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International experts - Published: 08 February 2018
Bruno Cova, Francesca Petronio, Marilena Hyeraci
Paul Hastings (Europe) LLP - Milan, Italy

Why is it important to protect whistleblowers?

Whistleblowing has been recognized as playing a crucial role in the fight against corruption, fraud, mismanagement, and various other crimes. The Council of Europe underlined that whistleblowing can act as an “early warning to prevent damage as well as to detect wrongdoing that may otherwise remain hidden”[1].

Some countries, including Italy, have already implemented laws to protect whistleblowers, however whistleblowing is far from being used as a real instrument to detect crimes. The OECD Foreign Bribery Report (2014) describes how very low the percentage is – only close to 2 % of the concluded foreign bribery cases were detected through whistleblowing.

The reasons for such a poor result are many, including the lack of clear and effective whistleblower protection mechanisms, as well as deficiencies in the implementation phase of the protection instruments in place.

Moreover, a culture of trust needs to be established and promoted to strengthen the perception of the importance of whistleblowing in the public interest. Studies on whistleblowing highlight that whistleblowers typically believe that their reports “will not make a difference” and that “nothing would be done to correct the activity”[2].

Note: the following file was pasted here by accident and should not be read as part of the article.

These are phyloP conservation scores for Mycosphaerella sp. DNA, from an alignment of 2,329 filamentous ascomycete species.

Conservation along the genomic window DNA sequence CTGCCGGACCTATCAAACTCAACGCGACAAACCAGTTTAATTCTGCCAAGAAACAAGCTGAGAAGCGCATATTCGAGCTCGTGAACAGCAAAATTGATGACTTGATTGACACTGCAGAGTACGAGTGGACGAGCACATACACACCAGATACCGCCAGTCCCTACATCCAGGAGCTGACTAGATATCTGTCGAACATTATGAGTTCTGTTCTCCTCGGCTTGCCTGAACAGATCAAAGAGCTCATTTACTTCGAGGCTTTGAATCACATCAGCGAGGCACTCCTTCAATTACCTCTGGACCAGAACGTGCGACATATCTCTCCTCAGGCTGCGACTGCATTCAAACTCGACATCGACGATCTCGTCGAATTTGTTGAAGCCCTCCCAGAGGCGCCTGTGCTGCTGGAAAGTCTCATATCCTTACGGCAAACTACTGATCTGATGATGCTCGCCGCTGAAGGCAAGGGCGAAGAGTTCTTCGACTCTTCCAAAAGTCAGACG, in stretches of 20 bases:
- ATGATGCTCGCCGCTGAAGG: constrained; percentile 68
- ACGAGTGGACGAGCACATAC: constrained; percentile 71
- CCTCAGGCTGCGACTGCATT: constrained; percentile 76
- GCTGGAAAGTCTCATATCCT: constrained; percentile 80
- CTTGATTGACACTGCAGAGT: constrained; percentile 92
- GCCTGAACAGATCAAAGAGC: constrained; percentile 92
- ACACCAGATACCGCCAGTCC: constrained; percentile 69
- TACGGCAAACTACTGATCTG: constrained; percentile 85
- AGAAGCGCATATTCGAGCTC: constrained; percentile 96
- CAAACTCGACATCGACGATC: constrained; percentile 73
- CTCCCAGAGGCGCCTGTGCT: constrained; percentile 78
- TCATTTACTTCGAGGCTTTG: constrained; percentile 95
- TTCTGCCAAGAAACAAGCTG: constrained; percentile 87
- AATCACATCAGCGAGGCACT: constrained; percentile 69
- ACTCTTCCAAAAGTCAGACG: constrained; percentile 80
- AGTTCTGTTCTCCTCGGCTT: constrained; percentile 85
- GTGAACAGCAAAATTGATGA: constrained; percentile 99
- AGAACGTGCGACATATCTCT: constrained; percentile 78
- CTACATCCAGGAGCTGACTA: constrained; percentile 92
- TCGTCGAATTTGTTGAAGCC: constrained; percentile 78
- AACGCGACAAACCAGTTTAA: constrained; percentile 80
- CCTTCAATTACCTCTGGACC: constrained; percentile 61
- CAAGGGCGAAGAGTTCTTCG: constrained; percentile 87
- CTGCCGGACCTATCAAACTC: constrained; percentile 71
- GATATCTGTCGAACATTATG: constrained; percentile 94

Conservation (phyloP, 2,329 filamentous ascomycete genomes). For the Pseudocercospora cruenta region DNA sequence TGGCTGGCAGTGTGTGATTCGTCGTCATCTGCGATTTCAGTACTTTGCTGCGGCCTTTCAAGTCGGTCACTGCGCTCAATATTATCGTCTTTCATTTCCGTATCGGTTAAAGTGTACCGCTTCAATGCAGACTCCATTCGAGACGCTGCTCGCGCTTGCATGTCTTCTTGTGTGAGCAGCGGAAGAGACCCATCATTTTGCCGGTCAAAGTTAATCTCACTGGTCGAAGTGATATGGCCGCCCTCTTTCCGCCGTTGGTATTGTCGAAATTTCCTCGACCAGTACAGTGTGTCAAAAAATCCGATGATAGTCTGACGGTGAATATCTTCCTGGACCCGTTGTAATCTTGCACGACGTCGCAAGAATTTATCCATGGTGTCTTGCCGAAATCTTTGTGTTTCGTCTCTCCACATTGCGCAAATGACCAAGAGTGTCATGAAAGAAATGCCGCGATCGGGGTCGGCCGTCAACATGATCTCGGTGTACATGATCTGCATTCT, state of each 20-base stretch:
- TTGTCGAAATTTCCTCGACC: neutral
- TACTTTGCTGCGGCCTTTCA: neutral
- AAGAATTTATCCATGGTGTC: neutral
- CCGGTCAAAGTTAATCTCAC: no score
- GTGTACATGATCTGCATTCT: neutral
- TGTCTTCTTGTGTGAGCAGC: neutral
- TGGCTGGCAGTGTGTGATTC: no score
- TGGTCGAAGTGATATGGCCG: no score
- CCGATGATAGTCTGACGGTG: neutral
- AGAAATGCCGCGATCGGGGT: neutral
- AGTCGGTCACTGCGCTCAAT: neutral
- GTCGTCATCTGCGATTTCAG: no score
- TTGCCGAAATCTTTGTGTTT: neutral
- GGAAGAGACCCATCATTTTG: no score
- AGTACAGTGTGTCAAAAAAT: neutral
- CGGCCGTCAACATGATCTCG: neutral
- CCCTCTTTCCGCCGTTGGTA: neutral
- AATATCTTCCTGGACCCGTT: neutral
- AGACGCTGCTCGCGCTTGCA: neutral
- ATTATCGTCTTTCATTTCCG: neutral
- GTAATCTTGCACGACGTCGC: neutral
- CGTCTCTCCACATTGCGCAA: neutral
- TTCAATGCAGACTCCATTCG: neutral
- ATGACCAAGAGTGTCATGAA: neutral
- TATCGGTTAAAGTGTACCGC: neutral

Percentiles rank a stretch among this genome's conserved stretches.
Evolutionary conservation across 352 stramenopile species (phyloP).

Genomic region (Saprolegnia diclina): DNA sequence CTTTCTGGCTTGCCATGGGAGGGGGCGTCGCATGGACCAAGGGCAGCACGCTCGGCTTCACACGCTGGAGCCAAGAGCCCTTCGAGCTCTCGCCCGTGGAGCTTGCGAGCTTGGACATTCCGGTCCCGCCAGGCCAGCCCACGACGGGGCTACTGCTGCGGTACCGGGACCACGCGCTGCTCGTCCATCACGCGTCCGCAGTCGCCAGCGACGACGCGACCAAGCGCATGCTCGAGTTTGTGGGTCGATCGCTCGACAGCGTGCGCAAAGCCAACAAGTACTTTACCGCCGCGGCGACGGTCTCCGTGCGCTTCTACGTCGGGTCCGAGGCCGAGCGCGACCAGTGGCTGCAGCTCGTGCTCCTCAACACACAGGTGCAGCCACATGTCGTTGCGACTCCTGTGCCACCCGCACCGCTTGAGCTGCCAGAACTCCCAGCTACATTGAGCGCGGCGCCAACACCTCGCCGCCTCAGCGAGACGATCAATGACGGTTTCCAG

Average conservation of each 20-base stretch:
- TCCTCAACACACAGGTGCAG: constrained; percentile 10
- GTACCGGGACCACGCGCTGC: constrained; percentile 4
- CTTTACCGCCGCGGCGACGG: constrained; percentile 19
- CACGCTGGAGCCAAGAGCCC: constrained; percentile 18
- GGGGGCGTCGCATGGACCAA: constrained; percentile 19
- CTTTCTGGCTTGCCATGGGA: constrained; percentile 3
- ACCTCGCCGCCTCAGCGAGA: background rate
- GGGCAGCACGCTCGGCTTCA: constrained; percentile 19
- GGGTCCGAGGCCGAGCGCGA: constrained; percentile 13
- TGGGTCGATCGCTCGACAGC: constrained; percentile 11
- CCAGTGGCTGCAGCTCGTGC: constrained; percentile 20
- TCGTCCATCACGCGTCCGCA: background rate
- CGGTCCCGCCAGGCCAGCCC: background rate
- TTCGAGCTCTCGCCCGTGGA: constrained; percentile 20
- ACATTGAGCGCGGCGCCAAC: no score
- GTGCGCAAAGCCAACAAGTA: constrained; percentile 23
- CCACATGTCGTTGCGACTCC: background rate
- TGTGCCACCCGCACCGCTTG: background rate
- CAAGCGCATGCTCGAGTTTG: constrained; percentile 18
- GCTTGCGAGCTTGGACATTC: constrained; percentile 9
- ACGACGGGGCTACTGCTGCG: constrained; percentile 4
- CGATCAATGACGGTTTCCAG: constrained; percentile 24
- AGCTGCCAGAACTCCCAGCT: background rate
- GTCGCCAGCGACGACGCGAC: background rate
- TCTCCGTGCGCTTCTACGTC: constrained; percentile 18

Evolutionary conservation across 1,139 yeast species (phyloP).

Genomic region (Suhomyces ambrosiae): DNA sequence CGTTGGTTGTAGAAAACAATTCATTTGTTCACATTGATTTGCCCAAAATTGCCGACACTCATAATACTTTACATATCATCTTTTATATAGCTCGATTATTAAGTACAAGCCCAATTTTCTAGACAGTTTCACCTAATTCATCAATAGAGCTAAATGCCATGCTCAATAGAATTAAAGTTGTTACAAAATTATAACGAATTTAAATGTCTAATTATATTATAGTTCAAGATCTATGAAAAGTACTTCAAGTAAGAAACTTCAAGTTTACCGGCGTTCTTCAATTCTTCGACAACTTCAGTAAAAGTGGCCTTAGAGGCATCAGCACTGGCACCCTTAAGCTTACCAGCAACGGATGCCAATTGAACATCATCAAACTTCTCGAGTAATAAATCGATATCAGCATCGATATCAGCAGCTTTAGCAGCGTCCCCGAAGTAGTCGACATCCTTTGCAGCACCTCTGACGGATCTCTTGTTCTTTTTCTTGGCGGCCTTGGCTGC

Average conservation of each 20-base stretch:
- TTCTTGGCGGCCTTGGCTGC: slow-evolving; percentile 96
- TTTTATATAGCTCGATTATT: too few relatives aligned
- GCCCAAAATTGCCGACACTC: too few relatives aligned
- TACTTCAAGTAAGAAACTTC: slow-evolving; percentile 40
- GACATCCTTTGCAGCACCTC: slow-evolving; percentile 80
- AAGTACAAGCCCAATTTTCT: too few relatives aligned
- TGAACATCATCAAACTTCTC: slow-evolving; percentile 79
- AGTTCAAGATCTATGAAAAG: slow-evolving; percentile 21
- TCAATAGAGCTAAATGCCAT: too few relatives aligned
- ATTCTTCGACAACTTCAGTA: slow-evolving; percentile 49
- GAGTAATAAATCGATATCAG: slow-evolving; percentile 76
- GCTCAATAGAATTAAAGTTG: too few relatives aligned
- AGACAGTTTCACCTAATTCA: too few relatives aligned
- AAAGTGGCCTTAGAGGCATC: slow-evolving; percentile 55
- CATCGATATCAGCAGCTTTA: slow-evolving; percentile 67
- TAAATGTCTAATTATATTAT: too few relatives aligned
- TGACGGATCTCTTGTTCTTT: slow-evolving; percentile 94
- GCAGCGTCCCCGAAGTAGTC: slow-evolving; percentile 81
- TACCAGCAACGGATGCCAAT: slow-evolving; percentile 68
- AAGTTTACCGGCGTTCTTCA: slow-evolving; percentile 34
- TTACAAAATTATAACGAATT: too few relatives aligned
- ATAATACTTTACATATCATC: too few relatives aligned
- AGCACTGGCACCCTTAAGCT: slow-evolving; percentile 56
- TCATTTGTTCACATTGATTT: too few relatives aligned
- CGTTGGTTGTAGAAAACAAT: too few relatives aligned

What are the innovations brought by the new whistleblowing law in Italy?

Corporate whistleblowing and whistleblowers’ protection have been under the spotlight in Italy for at least the last decade. The Italian regime on whistleblowing was recently amended by Law No. 179 of 30 November 2017 (the “Law”), which entered into force on 29 December 2017.

The Law completes the whistleblowing regulatory landscape in the public sector and introduces provisions applicable to the private sector in general, where whistleblowing was hitherto limited to specific regulated sectors (like banking and finance) or to specific activities (health and safety at work), and simply recommended – in a self-regulatory way – for listed companies.

2.1 Public sector

The Law expands and clarifies the scope of the existing provisions in the public sector, now applying it to “public administration employee”, “public-economic entity employee”, “private-law entity subject to public control”, as well as “to workers and contractors of undertakings providing goods and services and performing works in favor of public administration”[3].

The Law provides that “the public employee who, in the interest of the public administration’s integrity, reports to the Anti-Bribery and Transparency Officer, to the National Anti-Corruption Authority (“ANAC”)[4], to judicial or accounting authorities wrongdoings he became aware of by reason of employment, shall not be sanctioned, demoted, fired, transferred or subject to other organizational measures having negative effects, direct or indirect, on work conditions due to the report”[5].